The unfair advantage: The subtle differences in 19th century French dueling épées

aa3Reduced weight.

Upside-down mounted blades.

A sneakily set handle.

Early attempts in gaining an unfair advantage with épées de combat.

—by J. Christoph Amberger

Among the weapons that adorn every nook and cranny of the Amberger Collection’s lavish exhibition halls, there are about 40 19th-century dueling and early competition épées. Most are of French manufacture, and all feature the characteristic hollow-ground triangular blade. Some of the weapons have been sharpened to points of various acuteness. Most are “blanks” with rebated (i.e., flattened) points — they are not unlike the heads of common nails. These are equally suitable for being wrapped with string and leather for practice or for the application of a metal file prior to a duel. Later versions have points d’arrets or early attempts at spring-loaded tips.

The overall shape of these blades is familiar to every modern fencer: Modern variations, with screwed-on spring-loaded tips and a groove cut to accommodate the wire, still can be found in every modern fencing and competition épée.

While international standardization of weapon configuration has made modern weapons almost indistinguishable to the untrained eye, the hilts of early épées reflect the full palette of styles available for foils in the first and second thirds of the 19th century. (It’s not until the 1880’s that the familiar steel bell guard begins to dominate.)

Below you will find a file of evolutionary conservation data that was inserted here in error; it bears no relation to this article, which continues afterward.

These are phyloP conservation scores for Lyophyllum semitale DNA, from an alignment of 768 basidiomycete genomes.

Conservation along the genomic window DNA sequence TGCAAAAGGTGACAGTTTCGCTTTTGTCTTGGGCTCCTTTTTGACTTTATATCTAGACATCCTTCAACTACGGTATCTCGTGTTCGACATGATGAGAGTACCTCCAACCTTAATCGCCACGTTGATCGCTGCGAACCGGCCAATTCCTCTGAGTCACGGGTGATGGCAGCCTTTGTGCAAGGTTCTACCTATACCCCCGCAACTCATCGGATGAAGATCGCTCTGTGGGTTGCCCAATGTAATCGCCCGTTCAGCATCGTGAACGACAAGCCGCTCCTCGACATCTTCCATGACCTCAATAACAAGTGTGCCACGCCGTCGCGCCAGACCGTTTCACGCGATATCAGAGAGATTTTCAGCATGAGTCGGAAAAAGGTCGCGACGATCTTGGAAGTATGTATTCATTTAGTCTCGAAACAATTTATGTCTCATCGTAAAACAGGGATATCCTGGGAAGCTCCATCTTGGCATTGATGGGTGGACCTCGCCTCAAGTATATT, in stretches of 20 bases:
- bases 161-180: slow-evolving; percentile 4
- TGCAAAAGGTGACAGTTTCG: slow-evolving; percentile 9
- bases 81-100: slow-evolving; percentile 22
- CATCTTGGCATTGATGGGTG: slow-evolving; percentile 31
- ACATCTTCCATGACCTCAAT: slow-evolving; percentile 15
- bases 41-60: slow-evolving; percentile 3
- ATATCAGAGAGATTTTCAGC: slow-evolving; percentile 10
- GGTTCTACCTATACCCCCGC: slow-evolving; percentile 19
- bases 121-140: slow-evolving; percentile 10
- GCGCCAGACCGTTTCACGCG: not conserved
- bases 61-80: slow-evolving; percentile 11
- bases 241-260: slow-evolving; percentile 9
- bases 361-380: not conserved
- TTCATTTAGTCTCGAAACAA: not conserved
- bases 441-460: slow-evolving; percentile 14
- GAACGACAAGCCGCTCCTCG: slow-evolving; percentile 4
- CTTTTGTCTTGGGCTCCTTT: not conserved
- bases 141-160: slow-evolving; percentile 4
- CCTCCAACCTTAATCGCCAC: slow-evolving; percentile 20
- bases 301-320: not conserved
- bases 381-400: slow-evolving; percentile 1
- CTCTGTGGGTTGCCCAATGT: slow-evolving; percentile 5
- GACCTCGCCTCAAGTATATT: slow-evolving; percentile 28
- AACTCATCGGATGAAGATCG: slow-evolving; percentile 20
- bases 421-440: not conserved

There are bell guards of varying depth and diameter, flat circular plates, shallow discs with the concave side both mounting toward and away from the fencer, and elaborately adorned lobes and shells made of both brass and steel. (We‘ve covered some patterns here!)

But regardless of the varieties of guards, most weapons follow the standard pattern of mounting the blade, with the broad side up and the spine pointing down: When looking down at his blade, the fencer sees the broad base of the triangle near the guard. In the modern blades, it’s where the wire enters the hilt. In the older blades, it’s traditional real estate for the maker’s or fournisseur‘s mark.

The Upside Down Group

There is, however, a sub-group of mid-19th-ct. dueling weapons that, literally, turns this standard assembly in its head: Here, the blades are mounted with the narrow spine pointing up: The base of the triangle faces down, the apex up.


Above: Two matched pairs of 19th-ct French dueling épées, with the blades mounted upside down. (Type A 1 &2 on the left, Type B 1 & 2 on the right).

When I contacted several of my fellow collectors in Germany and Britain, asking if they could point me to sources in which this orientation of the blade would have been mentioned in the literature of épée fencing, the response was almost identical: While my colleagues had a few weapons with the same blade-mounting in their collections, they had ascribed this to an assembly error.

However, two matched pairs of weapons in my collections indicated that error may have been unlikely: Both pairs are high-quality, top-of-the-line weapons. The blades exhibit the characteristic bend of fencing (or dueling) blades familiar to modern fencers: The curve downward from the hilt to the point to allow the blade to bend in one direction only during a hit.